The ‘!’ in the first line is going to be very difficult to remember it exists and correctly maintain. Someone might come along and say, “I wonder what that’s doing in the middle of an executable statement.” and promptly un-do the comment. Or un-do the comment of the second line while overlooking the comment in the first line. That would make a screw up on several levels.

Today I have found many more examples of innovative coding by employees of GISS/NASA. It is clear that the NASA Software Quality Assurance procedures are ignored by GISS/NASA. It is equally clear that there are no Software Quality Assurance procedures being applied to the GISS/NASA ModelE code. None.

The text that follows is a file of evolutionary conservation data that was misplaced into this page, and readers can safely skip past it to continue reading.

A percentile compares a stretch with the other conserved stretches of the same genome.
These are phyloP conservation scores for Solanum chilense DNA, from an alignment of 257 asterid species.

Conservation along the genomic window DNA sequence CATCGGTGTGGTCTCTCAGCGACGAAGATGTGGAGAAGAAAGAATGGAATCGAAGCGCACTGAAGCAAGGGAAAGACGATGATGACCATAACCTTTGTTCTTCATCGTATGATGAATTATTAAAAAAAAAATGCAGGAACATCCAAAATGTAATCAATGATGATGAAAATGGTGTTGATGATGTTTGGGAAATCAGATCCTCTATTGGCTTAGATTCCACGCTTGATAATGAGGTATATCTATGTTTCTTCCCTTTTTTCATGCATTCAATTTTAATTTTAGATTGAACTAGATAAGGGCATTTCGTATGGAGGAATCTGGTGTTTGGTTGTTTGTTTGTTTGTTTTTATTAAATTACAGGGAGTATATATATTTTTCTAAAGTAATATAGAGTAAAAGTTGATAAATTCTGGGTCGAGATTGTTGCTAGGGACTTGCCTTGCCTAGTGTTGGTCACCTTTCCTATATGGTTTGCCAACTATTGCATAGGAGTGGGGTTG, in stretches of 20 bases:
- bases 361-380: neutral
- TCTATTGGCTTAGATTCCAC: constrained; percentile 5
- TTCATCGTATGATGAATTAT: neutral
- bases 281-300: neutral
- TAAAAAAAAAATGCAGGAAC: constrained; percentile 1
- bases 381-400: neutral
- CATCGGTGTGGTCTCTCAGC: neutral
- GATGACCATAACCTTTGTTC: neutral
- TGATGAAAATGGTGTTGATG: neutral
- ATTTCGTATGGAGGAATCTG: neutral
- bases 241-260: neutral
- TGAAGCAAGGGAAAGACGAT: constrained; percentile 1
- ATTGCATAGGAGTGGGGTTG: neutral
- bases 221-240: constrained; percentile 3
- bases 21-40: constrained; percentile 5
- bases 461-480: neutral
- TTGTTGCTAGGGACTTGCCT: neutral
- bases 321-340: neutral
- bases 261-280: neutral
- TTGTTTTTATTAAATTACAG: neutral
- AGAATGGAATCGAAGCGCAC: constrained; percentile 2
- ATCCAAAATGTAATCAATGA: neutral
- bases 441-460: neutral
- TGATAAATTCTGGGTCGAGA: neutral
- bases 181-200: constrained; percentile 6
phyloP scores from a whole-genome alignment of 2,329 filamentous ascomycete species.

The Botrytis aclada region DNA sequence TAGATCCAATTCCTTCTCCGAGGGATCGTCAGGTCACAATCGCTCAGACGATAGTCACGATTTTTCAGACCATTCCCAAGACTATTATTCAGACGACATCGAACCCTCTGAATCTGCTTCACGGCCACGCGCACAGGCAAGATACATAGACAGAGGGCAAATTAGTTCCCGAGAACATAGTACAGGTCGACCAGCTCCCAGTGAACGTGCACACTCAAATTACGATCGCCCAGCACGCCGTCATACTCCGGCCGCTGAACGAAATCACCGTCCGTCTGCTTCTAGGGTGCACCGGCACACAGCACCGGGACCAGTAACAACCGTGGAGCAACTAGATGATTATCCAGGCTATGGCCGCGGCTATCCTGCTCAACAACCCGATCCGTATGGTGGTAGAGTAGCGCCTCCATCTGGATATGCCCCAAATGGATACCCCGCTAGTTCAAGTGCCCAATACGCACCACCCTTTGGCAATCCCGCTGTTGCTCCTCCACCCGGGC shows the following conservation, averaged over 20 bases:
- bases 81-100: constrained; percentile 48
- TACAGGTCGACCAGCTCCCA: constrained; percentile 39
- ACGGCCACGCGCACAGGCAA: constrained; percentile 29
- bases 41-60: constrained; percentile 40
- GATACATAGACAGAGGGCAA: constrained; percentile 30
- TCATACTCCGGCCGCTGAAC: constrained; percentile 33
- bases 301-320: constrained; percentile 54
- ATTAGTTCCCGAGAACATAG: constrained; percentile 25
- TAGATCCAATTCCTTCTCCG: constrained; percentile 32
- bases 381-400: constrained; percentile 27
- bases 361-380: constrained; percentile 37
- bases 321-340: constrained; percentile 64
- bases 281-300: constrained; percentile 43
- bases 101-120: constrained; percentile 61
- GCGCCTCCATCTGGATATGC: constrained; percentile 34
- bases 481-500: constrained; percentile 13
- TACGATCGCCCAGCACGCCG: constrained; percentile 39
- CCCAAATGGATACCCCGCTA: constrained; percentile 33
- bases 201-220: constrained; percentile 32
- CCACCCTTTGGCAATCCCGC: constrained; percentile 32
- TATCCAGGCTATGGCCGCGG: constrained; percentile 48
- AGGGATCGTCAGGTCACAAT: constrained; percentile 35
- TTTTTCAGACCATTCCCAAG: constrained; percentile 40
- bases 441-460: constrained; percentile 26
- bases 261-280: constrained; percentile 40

**Update November 2, 2008 down near the end.**

## GCMs are Consistent With Chaotic Response …

of equation systems that do not possess chaotic response.

**Executive Summary**

The original PDEs that describe the Rayleigh-Benard convection problem do not posses chaotic behavior. The chaotic response observed with Lorenz-like low-order models (LOM) obtained via mode expansions disappears whenever sufficient resolution is used in the numerical solution methods applied to the original PDEs.

The low order model of the Lorenz equations omits the terms that are responsible for interaction between smaller scales and the large scales. The very interactions that form the basis for invoking the turbulence analogy.